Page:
Each year, human trafficking generates more than $150 billion in profits – at the expense of human life – with children accounting for around a third of its victims. It’s a practice that operates underground in almost every country on the planet, and despite the resources thrown at it – by law enforcement, non-governmental organizations, social media campaigns – it only seems to grow.
Experts on the topic say the tools used in even in the most developed societies fall far short of what is needed to put a dent in this grim and growing enterprise.
But artificial intelligence (AI) and machine learning (ML)? Those could change the game.
“Anytime you have to ingest large amounts of data and information, you try to identify trends and patterns, and it can be very difficult to do well,” Alma Angotti, managing director at Navigant Consulting, Inc. and former U.S. regulation official for the Securities and Exchange Commission, and the Financial Industry Regulatory Authority told Fox News. “Typically, it has been a rules-based system – like flagging transactions over a certain amount such or with a certain amount of frequency. The problem with that is you can’t identify patterns and problems.”
The U.S. Department of Homeland Security defines trafficking, also referred to as modern-day slavery, as a crime that “involves the use of force, fraud,or coercion to obtain some type of labor or commercial sex act.”
AI and ML, Angotti said, have the power to analyze more than just financial activity.
“It can highlight social, economic and even political conditions from hundreds of thousands of sources,” she said. “For example, law enforcement can look at young women of a certain age entering the country from certain high-risk jurisdictions. Marry that up with social media and young people missing from home, or people associated with a false employment agency or who think they are getting a nanny job, and you start to develop a complete picture. And the information can be brought up all at once, rather than an analyst having to go through the Dark Web.”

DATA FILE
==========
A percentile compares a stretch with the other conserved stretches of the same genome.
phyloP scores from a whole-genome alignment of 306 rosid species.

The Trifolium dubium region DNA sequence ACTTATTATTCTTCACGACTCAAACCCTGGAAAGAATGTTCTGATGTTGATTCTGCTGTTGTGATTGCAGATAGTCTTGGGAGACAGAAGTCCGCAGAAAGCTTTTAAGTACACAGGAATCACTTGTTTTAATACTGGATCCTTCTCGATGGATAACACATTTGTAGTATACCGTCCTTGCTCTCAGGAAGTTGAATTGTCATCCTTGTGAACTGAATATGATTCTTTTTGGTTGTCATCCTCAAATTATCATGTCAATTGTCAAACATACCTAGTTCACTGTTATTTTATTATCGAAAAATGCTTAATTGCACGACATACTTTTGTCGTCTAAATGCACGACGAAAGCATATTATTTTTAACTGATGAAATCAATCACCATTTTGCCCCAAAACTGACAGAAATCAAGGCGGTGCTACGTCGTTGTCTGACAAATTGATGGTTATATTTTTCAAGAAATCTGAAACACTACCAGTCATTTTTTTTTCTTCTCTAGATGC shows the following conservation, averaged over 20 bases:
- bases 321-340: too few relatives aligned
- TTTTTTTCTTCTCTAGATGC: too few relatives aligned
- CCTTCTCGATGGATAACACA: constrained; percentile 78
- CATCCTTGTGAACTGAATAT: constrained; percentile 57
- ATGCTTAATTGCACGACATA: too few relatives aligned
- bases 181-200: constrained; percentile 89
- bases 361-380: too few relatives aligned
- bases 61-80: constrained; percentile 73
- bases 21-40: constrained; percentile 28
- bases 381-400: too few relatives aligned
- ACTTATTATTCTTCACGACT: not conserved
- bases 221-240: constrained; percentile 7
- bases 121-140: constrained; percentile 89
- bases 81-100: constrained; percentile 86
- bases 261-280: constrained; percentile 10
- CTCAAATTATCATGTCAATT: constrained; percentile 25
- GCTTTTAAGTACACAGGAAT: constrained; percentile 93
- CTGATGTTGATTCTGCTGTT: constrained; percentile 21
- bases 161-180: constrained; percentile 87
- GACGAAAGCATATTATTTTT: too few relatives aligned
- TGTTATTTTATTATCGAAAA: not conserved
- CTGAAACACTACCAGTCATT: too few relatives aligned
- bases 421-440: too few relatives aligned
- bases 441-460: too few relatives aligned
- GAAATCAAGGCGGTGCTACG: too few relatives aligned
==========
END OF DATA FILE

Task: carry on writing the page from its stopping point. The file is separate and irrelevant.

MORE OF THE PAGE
The current anti-money laundering (AML) environment, Angotti pointed out, relies on “simple transaction-monitoring rules to detect human trafficking," and it "simply does not have the capacity to consider, weight and examine the necessary number of inputs.”
“The problem with it now is that it produces a lot of false positives, so the real issues are lost in the weeds. If you use more machine learning, you can program more variables and machines can use the information it has and then teach itself how to better identify patterns,” she said.
“You get better alerts, and alerts that are more likely to recognize real risks.”
Despite the potential, for now those tools remain underused, Angotti said.
“The government could increase the leveraging of technology to support trained law enforcement in tackling this complex issue. It would be helpful to match data holders – government and financial institutions – with computational science and AI partners to provide deployable tools to identify human trafficking activity and the money flows associated with it,” she said. “The same networks that traffickers use to recruit their victims can also be used as the source of data to detect criminal activity.”